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There’s No Excuse: Americans Need Preventive Health System Overhaul

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The U.S. is plagued by preventable diseases that have a devastating impact on health and contribute to the nation’s soaring health care costs. Proven preventive services remain largely unused, and the promotion of healthy communities and lifestyles is undervalued.

According to a new report released today by Center for American Progress’s Jeanne Lambrew and John Podesta, “Promoting Prevention and Preempting Costs: A New Wellness Trust for the U.S.,” these problems occur at several levels. Most people neither know what they need nor value prevention. Health care providers, by training, put disease treatment ahead of disease prevention. Insurers have little incentive to invest in preventive services today that will benefit other insurers tomorrow. And, as a nation, we dedicate only three percent of our health dollars on health promotion – but over 20 percent of costs to the last year of life.

A new approach is needed. CAP’s proposal is a so-called Wellness Trust, which would prioritize prevention in the U.S. health system. These policy recommendations are buttressed by two additional papers, “Joining Hands: Partnerships Between Physicians and the Community in the Delivery of Preventive Health Care,” and “The Human Dimension: Strengthening the Prevention Workforce.”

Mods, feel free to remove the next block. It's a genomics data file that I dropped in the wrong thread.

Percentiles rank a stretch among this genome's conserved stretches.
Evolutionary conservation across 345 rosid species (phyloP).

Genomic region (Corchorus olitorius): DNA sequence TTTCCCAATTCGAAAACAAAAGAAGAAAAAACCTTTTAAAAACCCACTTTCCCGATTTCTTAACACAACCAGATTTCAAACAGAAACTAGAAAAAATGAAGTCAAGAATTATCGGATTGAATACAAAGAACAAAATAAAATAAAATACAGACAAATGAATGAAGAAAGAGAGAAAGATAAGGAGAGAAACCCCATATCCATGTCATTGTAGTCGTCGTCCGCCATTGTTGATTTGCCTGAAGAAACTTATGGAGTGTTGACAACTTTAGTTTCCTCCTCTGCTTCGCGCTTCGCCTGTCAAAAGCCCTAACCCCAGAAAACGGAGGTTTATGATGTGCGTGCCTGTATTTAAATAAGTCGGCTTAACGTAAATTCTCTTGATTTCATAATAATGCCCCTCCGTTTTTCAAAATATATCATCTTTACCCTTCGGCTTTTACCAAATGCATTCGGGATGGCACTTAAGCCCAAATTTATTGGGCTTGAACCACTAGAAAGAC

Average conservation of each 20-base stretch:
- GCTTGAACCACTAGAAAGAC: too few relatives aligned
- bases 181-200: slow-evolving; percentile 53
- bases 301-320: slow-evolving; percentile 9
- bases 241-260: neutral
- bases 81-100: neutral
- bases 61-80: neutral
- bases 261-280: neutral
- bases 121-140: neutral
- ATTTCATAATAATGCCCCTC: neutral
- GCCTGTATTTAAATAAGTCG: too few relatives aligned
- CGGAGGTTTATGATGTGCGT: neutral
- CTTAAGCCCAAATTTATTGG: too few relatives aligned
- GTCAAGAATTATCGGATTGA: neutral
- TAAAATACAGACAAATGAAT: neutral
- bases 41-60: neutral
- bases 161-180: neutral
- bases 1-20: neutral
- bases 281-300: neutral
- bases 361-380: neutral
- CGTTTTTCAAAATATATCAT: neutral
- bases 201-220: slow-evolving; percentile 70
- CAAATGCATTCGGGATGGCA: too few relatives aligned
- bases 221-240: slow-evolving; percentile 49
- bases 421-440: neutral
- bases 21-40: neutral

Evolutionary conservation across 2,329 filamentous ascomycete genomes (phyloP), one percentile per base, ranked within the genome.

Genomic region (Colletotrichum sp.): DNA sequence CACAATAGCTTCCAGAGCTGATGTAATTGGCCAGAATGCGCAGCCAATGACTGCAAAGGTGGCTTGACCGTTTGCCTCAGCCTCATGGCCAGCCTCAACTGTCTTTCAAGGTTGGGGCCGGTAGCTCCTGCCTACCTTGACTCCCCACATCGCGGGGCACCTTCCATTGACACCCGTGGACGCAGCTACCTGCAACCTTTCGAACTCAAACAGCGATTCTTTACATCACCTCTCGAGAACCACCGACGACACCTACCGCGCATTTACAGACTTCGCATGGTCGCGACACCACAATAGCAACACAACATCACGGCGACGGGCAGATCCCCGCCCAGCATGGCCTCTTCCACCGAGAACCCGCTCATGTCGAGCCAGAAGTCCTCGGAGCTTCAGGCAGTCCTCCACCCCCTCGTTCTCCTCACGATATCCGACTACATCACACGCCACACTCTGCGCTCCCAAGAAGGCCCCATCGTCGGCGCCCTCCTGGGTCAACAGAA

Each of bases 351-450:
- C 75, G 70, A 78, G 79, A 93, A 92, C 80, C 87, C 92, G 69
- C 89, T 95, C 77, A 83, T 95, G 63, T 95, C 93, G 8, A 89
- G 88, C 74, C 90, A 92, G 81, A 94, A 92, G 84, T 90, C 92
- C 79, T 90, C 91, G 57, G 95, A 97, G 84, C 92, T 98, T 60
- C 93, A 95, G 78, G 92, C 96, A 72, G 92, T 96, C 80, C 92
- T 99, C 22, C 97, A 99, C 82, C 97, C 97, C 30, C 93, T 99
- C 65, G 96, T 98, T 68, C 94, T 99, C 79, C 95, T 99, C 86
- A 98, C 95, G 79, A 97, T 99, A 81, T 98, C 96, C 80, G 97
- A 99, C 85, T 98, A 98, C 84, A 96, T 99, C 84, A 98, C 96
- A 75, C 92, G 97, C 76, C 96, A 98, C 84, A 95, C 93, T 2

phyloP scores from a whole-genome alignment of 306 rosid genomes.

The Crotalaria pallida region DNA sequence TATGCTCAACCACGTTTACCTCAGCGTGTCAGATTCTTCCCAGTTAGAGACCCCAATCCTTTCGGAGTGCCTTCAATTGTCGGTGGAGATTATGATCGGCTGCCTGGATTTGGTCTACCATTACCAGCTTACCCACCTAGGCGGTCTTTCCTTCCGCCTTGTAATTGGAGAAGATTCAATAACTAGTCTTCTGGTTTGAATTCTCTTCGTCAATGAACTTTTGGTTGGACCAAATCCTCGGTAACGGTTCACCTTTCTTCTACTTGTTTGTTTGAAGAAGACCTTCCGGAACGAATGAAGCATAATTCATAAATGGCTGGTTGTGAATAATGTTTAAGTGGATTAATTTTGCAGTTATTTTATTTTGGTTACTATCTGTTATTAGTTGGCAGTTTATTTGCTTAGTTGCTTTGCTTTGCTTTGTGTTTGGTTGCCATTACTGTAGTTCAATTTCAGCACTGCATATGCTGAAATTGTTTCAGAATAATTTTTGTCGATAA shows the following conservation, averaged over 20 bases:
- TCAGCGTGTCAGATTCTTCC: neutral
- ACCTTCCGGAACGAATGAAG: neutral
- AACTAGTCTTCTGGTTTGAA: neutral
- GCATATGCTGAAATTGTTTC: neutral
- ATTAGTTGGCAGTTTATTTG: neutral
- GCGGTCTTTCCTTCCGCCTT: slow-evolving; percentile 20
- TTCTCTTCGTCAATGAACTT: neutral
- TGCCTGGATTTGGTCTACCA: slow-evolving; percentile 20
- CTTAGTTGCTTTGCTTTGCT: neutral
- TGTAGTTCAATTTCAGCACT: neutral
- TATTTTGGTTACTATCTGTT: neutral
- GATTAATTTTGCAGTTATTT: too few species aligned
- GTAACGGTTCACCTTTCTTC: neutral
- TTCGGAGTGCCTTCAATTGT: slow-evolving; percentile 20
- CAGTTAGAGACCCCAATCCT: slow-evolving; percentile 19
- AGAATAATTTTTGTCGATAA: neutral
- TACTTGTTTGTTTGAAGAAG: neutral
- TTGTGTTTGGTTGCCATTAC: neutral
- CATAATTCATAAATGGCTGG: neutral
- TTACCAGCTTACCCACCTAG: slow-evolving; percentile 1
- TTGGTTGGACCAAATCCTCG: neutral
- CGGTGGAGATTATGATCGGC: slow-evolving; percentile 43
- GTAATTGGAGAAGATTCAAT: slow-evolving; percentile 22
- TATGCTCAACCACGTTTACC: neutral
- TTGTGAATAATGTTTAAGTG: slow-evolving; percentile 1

Together, they represent a serious new approach to our nation’s health care problems that would improve Americans’ health and help cut soaring health care costs. To shed light on the significance of preventive health care, Elizabeth Edwards today will discuss at the Center her newly released book, Saving Graces, where she writes about her personal experience battling breast cancer. Edwards discovered her cancer the day after she and her husband John finished campaigning for the 2004 presidential election.

Following her presentation, an expert panel will discuss the ideas on building partnerships with physicians, communities, and expanding the prevention workforce. A summary of the conference and its conclusions will appear here at the end of the sessions.

To view the three full reports, please go to:

Promoting Prevention and Preempting Costs: A New Wellness Trust for the United States, by Jeanne M. Lambrew and John D. Podesta


The Human Dimension: Strengthening the Prevention Workforce, by Kristine M. Gebbie, DrPH, RN

Joining Hands: Partnerships Between Physicians and the Community in the Delivery of Preventive Care, by Steven H. Woolf, MD, MPH

To speak with our experts on this topic, please contact:

Print: Liz Bartolomeo (poverty, health care)
202.481.8151 or

Print: Tom Caiazza (foreign policy, energy and environment, LGBT issues, gun-violence prevention)
202.481.7141 or

Print: Allison Preiss (economy, education)
202.478.6331 or

Print: Tanya Arditi (immigration, Progress 2050, race issues, demographics, criminal justice, Legal Progress)
202.741.6258 or

Print: Chelsea Kiene (women's issues,, faith)
202.478.5328 or

Print: Beatriz Lopez (Center for American Progress Action Fund)
202.741.6255 or

Spanish-language and ethnic media: Rafael Medina
202.478.5313 or

TV: Rachel Rosen
202.483.2675 or

Radio: Sally Tucker
202.481.8103 or